OK, definitely not subtle. But then, neither was The Green Death. At least the script was even-handed, giving us some insight into the motivation of the Zygon radicals and not giving the humans an easy ride either. The attempted drone attack on their base in fictional Eastern country ‘Turmezistan’ seemed all too plausible, and none too laudable. And the way they avoided it was one of the ep’s more inspired touches – after all, even equipped with the rational knowledge that it’s an alien shapeshifter, could you emotionally cope with shooting your mum in the face?
Fittingly, the whole thing had a very obvious vibe of sci fi classic Invasion of the Body Snatchers, in which familiar faces were replaced overnight by identical but emotionless strangers. The ‘pods’ discovered in subterranean London were an obvious shout out, as was the deserted New Mexico town of Truth or Consequences (a real place, incidentally). And as in the 1978 version of Body Snatchers, the Zygons’ unfortunate victims were reduced to piles of the sort of stuff you find when you empty your vacuum cleaner.
Setting that part of the story in that particular town was one of the episode’s more subtle touches. The name Truth or Consequences had become a motto for the Zygon radicals, and gave the clue to their motives. No longer content to live in hiding, they wanted to emerge as their true selves, or humanity would face the consequences. If you’re gay and have spent any part of your life ‘in the closet’, that seems uncomfortably familiar.
As UNIT stories go, the differing international settings gave it far more of a sense of scope than all those alien invasions of the 70s which seemed intent on conquering the Home Counties. Despite the James Bond-esque establishing shots, I’m guessing that all the locations were the Tenerife ones used in The Magician’s Apprentice, but both New Mexico and ‘Turmezistan’ were convincingly dressed. Probably more so than London, which as usual was fairly obviously Cardiff.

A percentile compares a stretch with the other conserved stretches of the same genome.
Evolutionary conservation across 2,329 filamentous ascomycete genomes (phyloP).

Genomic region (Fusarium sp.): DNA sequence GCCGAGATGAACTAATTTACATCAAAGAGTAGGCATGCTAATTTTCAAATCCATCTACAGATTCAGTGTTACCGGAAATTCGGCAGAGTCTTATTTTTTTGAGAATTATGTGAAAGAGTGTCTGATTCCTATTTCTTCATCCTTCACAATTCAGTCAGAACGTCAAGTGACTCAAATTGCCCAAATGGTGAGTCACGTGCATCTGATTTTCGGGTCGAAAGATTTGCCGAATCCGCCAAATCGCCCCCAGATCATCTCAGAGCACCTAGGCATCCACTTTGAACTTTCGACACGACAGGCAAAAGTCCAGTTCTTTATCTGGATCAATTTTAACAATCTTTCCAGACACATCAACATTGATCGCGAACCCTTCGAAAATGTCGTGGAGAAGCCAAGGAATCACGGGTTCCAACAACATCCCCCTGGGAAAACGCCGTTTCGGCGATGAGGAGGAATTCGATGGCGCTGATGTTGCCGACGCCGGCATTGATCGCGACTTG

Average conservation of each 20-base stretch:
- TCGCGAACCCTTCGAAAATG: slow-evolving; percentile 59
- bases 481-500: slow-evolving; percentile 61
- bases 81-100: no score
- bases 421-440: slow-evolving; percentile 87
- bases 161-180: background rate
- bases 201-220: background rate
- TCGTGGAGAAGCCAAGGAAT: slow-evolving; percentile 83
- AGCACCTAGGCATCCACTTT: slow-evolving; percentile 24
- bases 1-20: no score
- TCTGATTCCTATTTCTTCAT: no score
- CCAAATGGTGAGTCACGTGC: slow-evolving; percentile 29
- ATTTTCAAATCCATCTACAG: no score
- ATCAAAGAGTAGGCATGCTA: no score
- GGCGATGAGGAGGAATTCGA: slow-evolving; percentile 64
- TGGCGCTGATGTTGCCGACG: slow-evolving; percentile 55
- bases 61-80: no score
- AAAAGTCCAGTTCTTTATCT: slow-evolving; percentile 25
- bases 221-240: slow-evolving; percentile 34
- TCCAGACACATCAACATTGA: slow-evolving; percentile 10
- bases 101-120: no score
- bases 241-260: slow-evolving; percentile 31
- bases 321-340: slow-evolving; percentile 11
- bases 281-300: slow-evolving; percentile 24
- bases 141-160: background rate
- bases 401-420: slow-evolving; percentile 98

I did like that idea that the Zygons had been secretly spiriting people away through those extended liftshafts though. That was imaginatively paranoid, and I wonder how many children are now going to be frightened of the lift!
The regulars were on fine form, Peter Capaldi once again plainly having the time of his life as the Doctor. He’s still playing it as the ‘ageing rocker’, complete with electric guitar version of Amazing Grace, and referring to himself as “Doctor Disco” and Doctor Funkenstein”. After his reluctance last year, this time he was happy to embrace the role of “President of the World” because he loves the idea of “gadding about in my own special plane” (though didn’t it crash after the Cybermen pulled it to bits?). You could practically see how much fun Capaldi was having as he “titivated the fronds” of the lovingly recreated organic Zygon technology.
Jenna Coleman too was good, her eventual (not entirely surprising) revelation as a Zygon duplicate giving her something different to than her usual all-competent hero role. It’s always more fun to play the baddie, and Coleman obviously embraced it; that sly look as the penny finally dropped for Jac was superb.
It also played into this year’s rather more subtle ongoing themes; in this case the blurred line between friend and enemy. Thankfully we weren’t bludgeoned over the head with ominous hints of Clara’s impending death, but we did get another reference to the “hybrid” the Doctor’s been obsessing over since Davros mentioned it. These ongoing themes are obvious, but I’m glad they’re not being allowed to dominate the episodes as so many of the story arcs did in the Matt Smith era. We’ll get a payoff, I’m sure, but for now it’s being kept nicely to the background in a way we haven’t seen since the whole “Bad Wolf” thing.
So, yes, a lot of good stuff here, some of it very thought-provoking even when the lack of subtlety felt grating. I wouldn’t consider it a classic episode by any means though – the pacing was all over the place, and it felt more like an extended setup for the next part than any of the previous two-parters this year. And after the last few weeks, the dialogue felt workmanlike rather than inspired or poetic, a definite regression.
Still, it’s miles better than Harness’ previous effort, to the extent that I was mildly surprised I didn’t come away hating it. It may be the lowest point of this year’s series so far, but given how much I’ve loved every previous ep, there’s no shame in that. And who knows, the conclusion may lift it up to that level anyway…